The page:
Wentworth Woodhouse in Rotherham is among 142 historic sites across England set to receive grants totalling £35 million through the government’s Culture Recovery Fund
Funding of £542,500 will pay for vital roof repairs to the South Pavillion on the Grade I listed mansion’s famed Palladian East Front.
The grant has been awarded by Historic England from the second round of the Heritage Stimulus Fund, which is part of the Culture Recovery Fund.
Wentworth Woodhouse is being regenerated by a Preservation Trust and over the last four years, huge strides have been made to repair roofs over rooms and buildings being destroyed by rain damage.
The mansion’s 606 feet Palladian East front has pavilions at each end. The 1st Marquess of Rockingham’s flourishing touches to his ever-expanding Georgian stately home, the North and South Pavillions are almost identical bookends.
Both were found to be in dire need of major roof repairs. Rain had penetrated for decades and the buildings were deteriorating.
Earlier this year, specialist conservators carried out essential repairs to the North Pavilion, along with roof repairs to the North and South Quadrant and Long Gallery West. The project took six months and was funded by a grant of £811,000 from the first round of the Heritage Stimulus Fund, administered by Historic England.
“We are so grateful to hear that we have been awarded a further sum in the second wave of grants,” said WWPT’s CEO Sarah McLeod.
“The first grant we received from the Government’s Culture Recovery Fund threw us a much-needed lifeline in the pandemic. We were able to finish repairs to the most vulnerable areas of the Mansion’s roof and carry out vital repairs to the North Pavilion, keeping heritage craftsmen in work.
“Finding out that we can now keep the South Pavilion safe is very welcome news.”
The £542,500 will be spent on repairing the roof, its guttering and stonework so the building can be made water-tight.
Its weather vane will be restored and re-gilded to match the lustre of the newly-refurbished vane on the North Pavilion.
The contract for the work is currently out to tender with heritage construction specialists. Scaffolding will be erected before Christmas and most of the work to be completed by March with the project finished in its entirety by June.
WWPT’s research team have uncovered inventories from the 1700s which list both pavilions as storage areas.
In the early 1800s part of the South Pavilion was known as Lord Milton’s study. He became the 5th Earl in 1833 and his interest in architecture led to the creation of the mansion’s main staircase. During the Lady Mabel College years pupils could book what was known as the Adam Room in the South Pavilion if they were expecting visitors.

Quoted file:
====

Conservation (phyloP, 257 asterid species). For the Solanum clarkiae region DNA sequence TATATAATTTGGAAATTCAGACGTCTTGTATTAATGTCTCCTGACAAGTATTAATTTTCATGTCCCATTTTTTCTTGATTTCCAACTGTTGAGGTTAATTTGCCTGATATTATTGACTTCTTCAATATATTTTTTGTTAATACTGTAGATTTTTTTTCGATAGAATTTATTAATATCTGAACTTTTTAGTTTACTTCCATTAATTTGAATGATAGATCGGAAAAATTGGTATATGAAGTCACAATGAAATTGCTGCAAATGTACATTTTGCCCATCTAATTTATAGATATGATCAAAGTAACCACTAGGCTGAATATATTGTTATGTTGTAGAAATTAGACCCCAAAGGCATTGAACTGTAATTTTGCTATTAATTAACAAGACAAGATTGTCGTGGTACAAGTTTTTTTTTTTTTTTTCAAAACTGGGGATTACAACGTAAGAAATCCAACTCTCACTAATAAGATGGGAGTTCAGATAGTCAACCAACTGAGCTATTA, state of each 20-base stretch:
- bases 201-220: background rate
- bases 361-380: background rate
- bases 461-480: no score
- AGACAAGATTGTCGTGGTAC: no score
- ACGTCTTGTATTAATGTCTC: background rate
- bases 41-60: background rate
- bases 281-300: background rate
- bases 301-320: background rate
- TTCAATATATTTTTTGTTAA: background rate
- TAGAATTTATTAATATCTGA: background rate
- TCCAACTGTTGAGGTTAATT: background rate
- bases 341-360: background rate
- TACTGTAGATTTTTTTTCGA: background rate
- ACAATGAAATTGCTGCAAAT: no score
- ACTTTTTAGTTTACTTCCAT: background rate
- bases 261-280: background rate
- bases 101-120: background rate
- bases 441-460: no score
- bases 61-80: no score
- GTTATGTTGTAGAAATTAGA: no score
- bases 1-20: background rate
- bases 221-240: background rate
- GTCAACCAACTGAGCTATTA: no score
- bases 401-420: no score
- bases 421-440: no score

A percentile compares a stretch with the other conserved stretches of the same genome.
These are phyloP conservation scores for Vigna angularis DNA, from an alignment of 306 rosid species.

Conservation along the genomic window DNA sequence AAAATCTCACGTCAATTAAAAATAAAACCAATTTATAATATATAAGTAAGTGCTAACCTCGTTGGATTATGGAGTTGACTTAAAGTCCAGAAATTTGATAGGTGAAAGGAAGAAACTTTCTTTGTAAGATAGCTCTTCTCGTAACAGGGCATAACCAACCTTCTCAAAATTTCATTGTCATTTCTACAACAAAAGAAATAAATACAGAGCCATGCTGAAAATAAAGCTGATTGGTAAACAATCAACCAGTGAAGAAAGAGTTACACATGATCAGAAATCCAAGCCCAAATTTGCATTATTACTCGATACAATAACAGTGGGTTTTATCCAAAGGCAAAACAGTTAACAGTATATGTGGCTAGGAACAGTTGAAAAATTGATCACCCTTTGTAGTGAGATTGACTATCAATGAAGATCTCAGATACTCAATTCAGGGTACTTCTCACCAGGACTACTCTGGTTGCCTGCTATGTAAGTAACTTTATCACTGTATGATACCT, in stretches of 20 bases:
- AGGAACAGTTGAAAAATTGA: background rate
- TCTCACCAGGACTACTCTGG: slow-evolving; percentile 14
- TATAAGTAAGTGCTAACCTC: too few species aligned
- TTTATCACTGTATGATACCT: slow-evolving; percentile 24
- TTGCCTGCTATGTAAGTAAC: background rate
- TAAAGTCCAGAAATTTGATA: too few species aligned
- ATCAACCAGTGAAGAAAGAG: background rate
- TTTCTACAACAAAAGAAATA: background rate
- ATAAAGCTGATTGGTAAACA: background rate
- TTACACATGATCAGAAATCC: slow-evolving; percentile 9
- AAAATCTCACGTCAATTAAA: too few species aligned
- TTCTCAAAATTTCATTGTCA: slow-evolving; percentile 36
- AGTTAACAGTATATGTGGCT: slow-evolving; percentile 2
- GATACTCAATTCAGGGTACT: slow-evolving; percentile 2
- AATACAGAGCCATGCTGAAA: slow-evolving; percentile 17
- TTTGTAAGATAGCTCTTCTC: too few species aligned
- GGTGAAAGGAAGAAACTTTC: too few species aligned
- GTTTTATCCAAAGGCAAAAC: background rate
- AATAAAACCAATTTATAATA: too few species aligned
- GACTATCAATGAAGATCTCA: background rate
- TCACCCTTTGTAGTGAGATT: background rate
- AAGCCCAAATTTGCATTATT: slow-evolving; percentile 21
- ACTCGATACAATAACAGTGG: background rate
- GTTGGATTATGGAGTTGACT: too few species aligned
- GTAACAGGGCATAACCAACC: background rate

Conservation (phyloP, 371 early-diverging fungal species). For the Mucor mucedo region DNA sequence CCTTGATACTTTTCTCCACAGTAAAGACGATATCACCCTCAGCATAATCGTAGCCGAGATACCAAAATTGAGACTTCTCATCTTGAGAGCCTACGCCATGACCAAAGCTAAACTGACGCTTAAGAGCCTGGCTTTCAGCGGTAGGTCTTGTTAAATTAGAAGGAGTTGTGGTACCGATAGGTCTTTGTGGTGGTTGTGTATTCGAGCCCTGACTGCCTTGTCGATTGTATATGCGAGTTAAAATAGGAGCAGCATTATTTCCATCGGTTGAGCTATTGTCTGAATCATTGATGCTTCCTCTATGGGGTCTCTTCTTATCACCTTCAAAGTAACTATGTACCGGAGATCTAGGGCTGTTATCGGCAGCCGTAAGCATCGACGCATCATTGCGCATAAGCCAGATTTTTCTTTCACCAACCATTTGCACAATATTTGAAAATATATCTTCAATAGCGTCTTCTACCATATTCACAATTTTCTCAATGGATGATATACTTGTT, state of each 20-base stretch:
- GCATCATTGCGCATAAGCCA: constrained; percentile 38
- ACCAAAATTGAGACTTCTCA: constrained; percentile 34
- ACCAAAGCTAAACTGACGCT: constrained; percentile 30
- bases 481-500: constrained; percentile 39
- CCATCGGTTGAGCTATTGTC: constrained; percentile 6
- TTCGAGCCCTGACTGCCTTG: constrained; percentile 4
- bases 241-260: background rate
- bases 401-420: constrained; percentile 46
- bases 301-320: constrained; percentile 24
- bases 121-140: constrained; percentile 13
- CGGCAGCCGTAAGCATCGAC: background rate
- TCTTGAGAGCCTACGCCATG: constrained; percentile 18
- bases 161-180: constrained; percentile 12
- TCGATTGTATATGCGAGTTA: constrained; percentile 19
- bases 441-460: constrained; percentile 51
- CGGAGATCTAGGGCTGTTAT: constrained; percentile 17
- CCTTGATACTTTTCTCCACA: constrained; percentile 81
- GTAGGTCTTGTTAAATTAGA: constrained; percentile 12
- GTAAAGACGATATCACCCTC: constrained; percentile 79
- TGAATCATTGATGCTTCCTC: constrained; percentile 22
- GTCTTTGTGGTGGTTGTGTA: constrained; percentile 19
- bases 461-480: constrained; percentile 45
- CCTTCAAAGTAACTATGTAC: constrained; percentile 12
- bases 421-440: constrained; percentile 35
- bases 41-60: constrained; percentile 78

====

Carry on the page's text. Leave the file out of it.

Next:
Money from the government’s £2 billion Culture Recovery Fund is intended to open up heritage and the benefits it brings to everyone, helping to level up and improve life and opportunities for people in places that need it most.
Many of the organisations and sites receiving funding for vital repairs and major building programmes enhance wellbeing and community connection, offering education, development opportunities and jobs in some of the most deprived communities hit hard by the impact of the pandemic. A high number of them are currently on the national Heritage at Risk Register.
Culture Secretary Nadine Dorries praised the far-reaching effects of the grants. She commented: “From local churches to ancient buildings and landscapes, the UK’s unique heritage makes our towns, cities and villages stronger, more vibrant and helps bring communities together.
“This latest funding – £35 million from our unprecedented Culture Recovery Fund – will help protect sites including Jane Austen’s House and Hampton Court Palace for future generations and help them build back better from the pandemic.”
Duncan Wilson, Historic England’s Chief Executive, said: “Funding from the government’s Culture Recovery Fund is hugely welcome at a time when the people and organisations who look after our vast and varied array of heritage urgently need support to carry out essential repairs. Heritage is a fragile eco-system, with an amazing cast of characters who keep our historic places alive, with specialist skills that take time to learn and experience to perfect. These grants will protect their livelihoods, as they use their expertise to help our heritage survive.
“Money from the Heritage Stimulus Fund will also keep our nationally and internationally significant heritage assets in good condition and sustain the skilled craft workforce that looks after them.”
The latest £35 million funding awards builds on £52 million already allocated from the first round of the Heritage Stimulus Fund, which has supported works at 800 of the country’s treasured heritage assets. This includes Blackpool’s iconic Tower Ballroom, the stunning Georgian landscape at Gibside in Gateshead and the tranquil Thornton-le-Beans Chapel in North Yorkshire.
None of these historic places would have been able to carry out crucial repair work during the pandemic without this support.